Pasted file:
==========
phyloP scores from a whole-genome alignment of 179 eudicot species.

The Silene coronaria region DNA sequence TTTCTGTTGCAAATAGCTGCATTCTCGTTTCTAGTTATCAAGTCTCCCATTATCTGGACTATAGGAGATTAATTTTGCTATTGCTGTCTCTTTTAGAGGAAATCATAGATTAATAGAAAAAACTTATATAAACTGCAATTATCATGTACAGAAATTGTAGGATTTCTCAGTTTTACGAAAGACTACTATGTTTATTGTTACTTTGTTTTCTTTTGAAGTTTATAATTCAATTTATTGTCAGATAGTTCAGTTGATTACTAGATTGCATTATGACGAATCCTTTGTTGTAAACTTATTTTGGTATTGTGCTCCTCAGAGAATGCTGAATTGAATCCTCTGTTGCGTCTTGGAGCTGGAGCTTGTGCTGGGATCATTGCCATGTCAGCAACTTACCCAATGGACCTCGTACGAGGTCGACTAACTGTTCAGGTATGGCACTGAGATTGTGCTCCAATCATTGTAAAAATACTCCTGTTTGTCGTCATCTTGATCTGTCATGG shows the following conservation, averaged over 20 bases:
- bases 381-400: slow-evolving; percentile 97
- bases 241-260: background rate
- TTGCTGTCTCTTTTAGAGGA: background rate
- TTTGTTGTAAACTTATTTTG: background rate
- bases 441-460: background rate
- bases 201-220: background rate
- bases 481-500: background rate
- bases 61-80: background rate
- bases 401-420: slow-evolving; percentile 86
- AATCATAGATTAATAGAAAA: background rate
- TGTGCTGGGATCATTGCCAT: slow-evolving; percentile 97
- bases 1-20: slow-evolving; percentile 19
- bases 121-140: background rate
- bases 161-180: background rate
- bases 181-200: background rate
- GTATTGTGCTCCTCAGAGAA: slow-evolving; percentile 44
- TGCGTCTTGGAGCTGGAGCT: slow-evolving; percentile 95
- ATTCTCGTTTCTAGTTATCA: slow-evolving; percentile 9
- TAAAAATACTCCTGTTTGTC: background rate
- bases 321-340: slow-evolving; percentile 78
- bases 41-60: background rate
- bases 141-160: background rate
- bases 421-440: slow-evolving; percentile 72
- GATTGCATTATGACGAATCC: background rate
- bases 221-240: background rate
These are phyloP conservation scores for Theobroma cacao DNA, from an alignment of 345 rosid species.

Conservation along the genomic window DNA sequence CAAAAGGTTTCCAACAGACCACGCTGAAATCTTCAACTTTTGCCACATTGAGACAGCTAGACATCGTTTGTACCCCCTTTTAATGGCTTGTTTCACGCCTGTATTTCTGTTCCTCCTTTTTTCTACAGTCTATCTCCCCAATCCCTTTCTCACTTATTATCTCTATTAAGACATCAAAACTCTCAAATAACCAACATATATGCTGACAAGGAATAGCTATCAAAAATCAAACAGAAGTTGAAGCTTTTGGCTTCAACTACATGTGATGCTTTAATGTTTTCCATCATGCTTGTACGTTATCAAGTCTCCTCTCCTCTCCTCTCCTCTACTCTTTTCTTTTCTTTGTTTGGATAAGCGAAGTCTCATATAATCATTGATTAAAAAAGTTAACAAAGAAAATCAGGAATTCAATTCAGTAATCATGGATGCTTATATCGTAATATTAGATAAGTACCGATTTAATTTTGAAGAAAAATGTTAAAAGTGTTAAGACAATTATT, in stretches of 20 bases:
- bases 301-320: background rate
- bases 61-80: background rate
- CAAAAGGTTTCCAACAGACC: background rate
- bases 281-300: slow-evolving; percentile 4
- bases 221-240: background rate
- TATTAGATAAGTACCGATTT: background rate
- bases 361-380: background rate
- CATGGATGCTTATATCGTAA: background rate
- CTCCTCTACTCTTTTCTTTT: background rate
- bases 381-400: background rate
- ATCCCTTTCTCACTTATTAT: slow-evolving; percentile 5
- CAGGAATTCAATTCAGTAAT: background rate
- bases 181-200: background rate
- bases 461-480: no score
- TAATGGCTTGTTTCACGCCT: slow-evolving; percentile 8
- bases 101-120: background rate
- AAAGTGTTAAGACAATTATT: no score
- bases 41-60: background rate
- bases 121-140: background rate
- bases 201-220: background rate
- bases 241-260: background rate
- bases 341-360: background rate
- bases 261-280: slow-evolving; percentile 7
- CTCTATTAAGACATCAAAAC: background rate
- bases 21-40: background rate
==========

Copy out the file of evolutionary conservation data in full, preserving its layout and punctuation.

phyloP scores from a whole-genome alignment of 179 eudicot species.

The Silene coronaria region DNA sequence TTTCTGTTGCAAATAGCTGCATTCTCGTTTCTAGTTATCAAGTCTCCCATTATCTGGACTATAGGAGATTAATTTTGCTATTGCTGTCTCTTTTAGAGGAAATCATAGATTAATAGAAAAAACTTATATAAACTGCAATTATCATGTACAGAAATTGTAGGATTTCTCAGTTTTACGAAAGACTACTATGTTTATTGTTACTTTGTTTTCTTTTGAAGTTTATAATTCAATTTATTGTCAGATAGTTCAGTTGATTACTAGATTGCATTATGACGAATCCTTTGTTGTAAACTTATTTTGGTATTGTGCTCCTCAGAGAATGCTGAATTGAATCCTCTGTTGCGTCTTGGAGCTGGAGCTTGTGCTGGGATCATTGCCATGTCAGCAACTTACCCAATGGACCTCGTACGAGGTCGACTAACTGTTCAGGTATGGCACTGAGATTGTGCTCCAATCATTGTAAAAATACTCCTGTTTGTCGTCATCTTGATCTGTCATGG shows the following conservation, averaged over 20 bases:
- bases 381-400: slow-evolving; percentile 97
- bases 241-260: background rate
- TTGCTGTCTCTTTTAGAGGA: background rate
- TTTGTTGTAAACTTATTTTG: background rate
- bases 441-460: background rate
- bases 201-220: background rate
- bases 481-500: background rate
- bases 61-80: background rate
- bases 401-420: slow-evolving; percentile 86
- AATCATAGATTAATAGAAAA: background rate
- TGTGCTGGGATCATTGCCAT: slow-evolving; percentile 97
- bases 1-20: slow-evolving; percentile 19
- bases 121-140: background rate
- bases 161-180: background rate
- bases 181-200: background rate
- GTATTGTGCTCCTCAGAGAA: slow-evolving; percentile 44
- TGCGTCTTGGAGCTGGAGCT: slow-evolving; percentile 95
- ATTCTCGTTTCTAGTTATCA: slow-evolving; percentile 9
- TAAAAATACTCCTGTTTGTC: background rate
- bases 321-340: slow-evolving; percentile 78
- bases 41-60: background rate
- bases 141-160: background rate
- bases 421-440: slow-evolving; percentile 72
- GATTGCATTATGACGAATCC: background rate
- bases 221-240: background rate
These are phyloP conservation scores for Theobroma cacao DNA, from an alignment of 345 rosid species.

Conservation along the genomic window DNA sequence CAAAAGGTTTCCAACAGACCACGCTGAAATCTTCAACTTTTGCCACATTGAGACAGCTAGACATCGTTTGTACCCCCTTTTAATGGCTTGTTTCACGCCTGTATTTCTGTTCCTCCTTTTTTCTACAGTCTATCTCCCCAATCCCTTTCTCACTTATTATCTCTATTAAGACATCAAAACTCTCAAATAACCAACATATATGCTGACAAGGAATAGCTATCAAAAATCAAACAGAAGTTGAAGCTTTTGGCTTCAACTACATGTGATGCTTTAATGTTTTCCATCATGCTTGTACGTTATCAAGTCTCCTCTCCTCTCCTCTCCTCTACTCTTTTCTTTTCTTTGTTTGGATAAGCGAAGTCTCATATAATCATTGATTAAAAAAGTTAACAAAGAAAATCAGGAATTCAATTCAGTAATCATGGATGCTTATATCGTAATATTAGATAAGTACCGATTTAATTTTGAAGAAAAATGTTAAAAGTGTTAAGACAATTATT, in stretches of 20 bases:
- bases 301-320: background rate
- bases 61-80: background rate
- CAAAAGGTTTCCAACAGACC: background rate
- bases 281-300: slow-evolving; percentile 4
- bases 221-240: background rate
- TATTAGATAAGTACCGATTT: background rate
- bases 361-380: background rate
- CATGGATGCTTATATCGTAA: background rate
- CTCCTCTACTCTTTTCTTTT: background rate
- bases 381-400: background rate
- ATCCCTTTCTCACTTATTAT: slow-evolving; percentile 5
- CAGGAATTCAATTCAGTAAT: background rate
- bases 181-200: background rate
- bases 461-480: no score
- TAATGGCTTGTTTCACGCCT: slow-evolving; percentile 8
- bases 101-120: background rate
- AAAGTGTTAAGACAATTATT: no score
- bases 41-60: background rate
- bases 121-140: background rate
- bases 201-220: background rate
- bases 241-260: background rate
- bases 341-360: background rate
- bases 261-280: slow-evolving; percentile 7
- CTCTATTAAGACATCAAAAC: background rate
- bases 21-40: background rate